The panel also spoke on social media, podcasting (CHASE called it "an opportunity for radio" because radio can promote podcasts and because radio people, unlike, in his opinion, some top podcasters, are better storytellers), and contests (KELLY discussing the value of developing databases).
Lunch With Dan Mason
The day's luncheon speaker was former CBS RADIO President and current iHEARTMEDIA consultant and CBS SPORTS NETWORK sportscaster DAN MASON, opening with an impassioned plea for donations to the BROADCASTERS FOUNDATION OF AMERICA, for which he serves as Chairman and continuing with observations about "disc jockey blood," the trait leading people to work in radio and himself to continue to do occasional on-air work at WOCM/OCEAN CITY, MD.
MASON said that his past advice to programmers to learn the business end of the business is less important than learning how to attract an audience. He touted local radio's ability to make a "call to action," which he said PANDORA can't do and radio does better than television, and discussed the value of motivation, offering examples of how programmers can motivate staffers like having the GM buy them dinner as a "thank you" gesture.
On reaching Millennials, he said that radio got out of the 12-24 business years ago in its agency-mandated zeal to reach Adults 25-54, but that the situation has improved, pointing to the three million listeners who materialized for Top 40 KAMP (AMP RADIO 97.1)/LOS ANGELES. He warned, however, that programmers "have to be creative" to grow a younger audience.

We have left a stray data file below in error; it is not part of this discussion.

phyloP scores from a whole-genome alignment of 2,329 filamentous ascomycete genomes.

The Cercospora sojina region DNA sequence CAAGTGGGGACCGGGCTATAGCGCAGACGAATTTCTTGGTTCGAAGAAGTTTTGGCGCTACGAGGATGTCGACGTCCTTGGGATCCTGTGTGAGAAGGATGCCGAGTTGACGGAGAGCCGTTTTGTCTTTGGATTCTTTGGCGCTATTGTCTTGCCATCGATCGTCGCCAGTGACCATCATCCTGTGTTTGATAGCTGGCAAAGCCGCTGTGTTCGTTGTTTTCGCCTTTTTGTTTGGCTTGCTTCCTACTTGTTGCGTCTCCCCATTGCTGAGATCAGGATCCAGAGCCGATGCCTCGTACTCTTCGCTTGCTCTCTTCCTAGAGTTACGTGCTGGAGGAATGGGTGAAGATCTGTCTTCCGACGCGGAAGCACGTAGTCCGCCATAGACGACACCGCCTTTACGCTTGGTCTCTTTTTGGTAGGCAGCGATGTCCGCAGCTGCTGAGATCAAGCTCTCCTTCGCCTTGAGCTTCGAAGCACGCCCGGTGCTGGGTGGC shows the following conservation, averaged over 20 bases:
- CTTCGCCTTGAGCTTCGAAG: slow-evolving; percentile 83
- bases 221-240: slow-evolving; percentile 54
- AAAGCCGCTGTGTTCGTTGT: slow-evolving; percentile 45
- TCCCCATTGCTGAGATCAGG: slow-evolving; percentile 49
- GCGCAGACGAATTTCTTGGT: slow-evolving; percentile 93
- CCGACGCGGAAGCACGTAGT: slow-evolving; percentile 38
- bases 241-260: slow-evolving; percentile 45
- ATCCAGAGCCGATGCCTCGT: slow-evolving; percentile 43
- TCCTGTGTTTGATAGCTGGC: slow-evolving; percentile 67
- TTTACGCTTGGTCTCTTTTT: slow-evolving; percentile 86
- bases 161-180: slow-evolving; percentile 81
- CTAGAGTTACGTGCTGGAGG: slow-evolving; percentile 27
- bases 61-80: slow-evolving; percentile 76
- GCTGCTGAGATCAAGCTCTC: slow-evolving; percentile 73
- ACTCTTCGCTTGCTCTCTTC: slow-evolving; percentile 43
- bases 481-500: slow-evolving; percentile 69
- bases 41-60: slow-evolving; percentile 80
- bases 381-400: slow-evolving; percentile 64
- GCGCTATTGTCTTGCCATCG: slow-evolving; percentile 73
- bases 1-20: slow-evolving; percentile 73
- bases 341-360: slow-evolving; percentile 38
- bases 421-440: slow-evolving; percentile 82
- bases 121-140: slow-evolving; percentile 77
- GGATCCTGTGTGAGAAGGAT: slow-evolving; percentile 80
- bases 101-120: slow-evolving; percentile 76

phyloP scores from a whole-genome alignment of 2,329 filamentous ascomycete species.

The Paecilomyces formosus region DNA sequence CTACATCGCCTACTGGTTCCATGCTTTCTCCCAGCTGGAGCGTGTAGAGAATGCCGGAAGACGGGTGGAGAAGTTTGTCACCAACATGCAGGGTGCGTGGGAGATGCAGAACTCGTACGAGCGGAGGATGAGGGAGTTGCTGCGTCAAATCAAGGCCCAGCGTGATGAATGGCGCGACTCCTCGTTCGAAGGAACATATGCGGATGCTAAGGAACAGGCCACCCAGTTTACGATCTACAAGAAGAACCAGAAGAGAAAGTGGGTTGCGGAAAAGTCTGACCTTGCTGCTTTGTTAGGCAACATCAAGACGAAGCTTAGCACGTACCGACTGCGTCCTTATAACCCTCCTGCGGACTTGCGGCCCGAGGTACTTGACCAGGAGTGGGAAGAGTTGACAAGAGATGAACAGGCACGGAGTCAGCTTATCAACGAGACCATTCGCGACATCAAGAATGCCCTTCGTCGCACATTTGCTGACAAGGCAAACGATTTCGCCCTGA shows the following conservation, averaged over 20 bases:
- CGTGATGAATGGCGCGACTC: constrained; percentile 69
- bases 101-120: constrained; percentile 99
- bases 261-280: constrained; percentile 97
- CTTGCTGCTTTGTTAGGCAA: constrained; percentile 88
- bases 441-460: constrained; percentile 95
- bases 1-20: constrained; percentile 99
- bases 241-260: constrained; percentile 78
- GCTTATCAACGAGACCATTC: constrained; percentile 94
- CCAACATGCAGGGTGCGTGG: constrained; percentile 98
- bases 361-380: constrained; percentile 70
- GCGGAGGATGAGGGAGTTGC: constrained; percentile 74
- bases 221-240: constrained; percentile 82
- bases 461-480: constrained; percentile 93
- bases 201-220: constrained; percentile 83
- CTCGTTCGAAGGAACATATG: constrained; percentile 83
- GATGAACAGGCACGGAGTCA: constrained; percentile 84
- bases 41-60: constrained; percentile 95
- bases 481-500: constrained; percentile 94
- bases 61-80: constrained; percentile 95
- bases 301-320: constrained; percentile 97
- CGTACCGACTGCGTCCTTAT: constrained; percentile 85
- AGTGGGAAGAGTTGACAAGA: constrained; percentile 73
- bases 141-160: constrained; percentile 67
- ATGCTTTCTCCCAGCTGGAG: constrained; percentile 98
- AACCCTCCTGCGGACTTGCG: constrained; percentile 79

Turn On, Tune In, Turn Off
COLEMAN INSIGHTS' WARREN KURTZMAN and MEDIA MONITORS/RCS/MEDIABASE's PHILIPPE GENERALI offered a post-lunch presentation on listening behavior, "tuning occasions," and analysis of "switching" (from one station to another) vs. "turning" (actually turning the radio on or off), using NIELSEN data on successful stations that generate many listening occasions in a typical week. The presentation noted that 62.7% of listening occasions are turning on the radio-listening to a station-turning the radio off; the rest of the scenarios (all three of which involve switching to or from another station) roughly evenly split the rest of the occasions, although the presentation stressed that switching is not insignificant (involving a third of all listening occasions). As in the presentation KURTZMAN and GENERALI gave on the study at APRIL's WORLDWIDE RADIO SUMMIT, the information offered included a look at P1 listener behavior (more likely to turn on-listen to one station-turn off than others) and advice on branding and content.
The Next Wave
An afternoon session on podcasting covered a wide range of issues and topics about the medium and radio's place in it, with MINNESOTA PUBLIC RADIO/AMERICAN PUBLIC MEDIA's STEVE NELSON (soon to be Director of Programming for NPR) and CUMULUS corporate Rock/Alternative format captain and Active Rock KXXR (93X)/MINNEAPOLIS PD DEREK MADDEN joining AUDIOBOOM's BRENDAN REGAN and ALL ACCESS and NERDIST PODCAST NETWORK's PERRY MICHAEL SIMON for a spirited session that touched on everything from the technical to the big picture (including monetization, networks, and diversity).
The winners of two scholarships were honored at the opening of THURSDAY's sessions. MESSIAH COLLEGE student MIKEALA MUMMERT was presented with the BMI Founders Award, whole another scholarship was presented to MCNALLY SMITH COLLEGE OF MUSIC student THOMAS PLANK.
FRIDAY's festivities will include the annual Speed Mentoring Breakfast, MICHAEL BRANDVOLD on social media, FRED JACOBS with information from TechSurvey 12, and panels on marketing, video, and talent. And MIDWEST COMMUNICATIONS' DUKE WRIGHT will be honored with the 2016 ROCKWELL Award.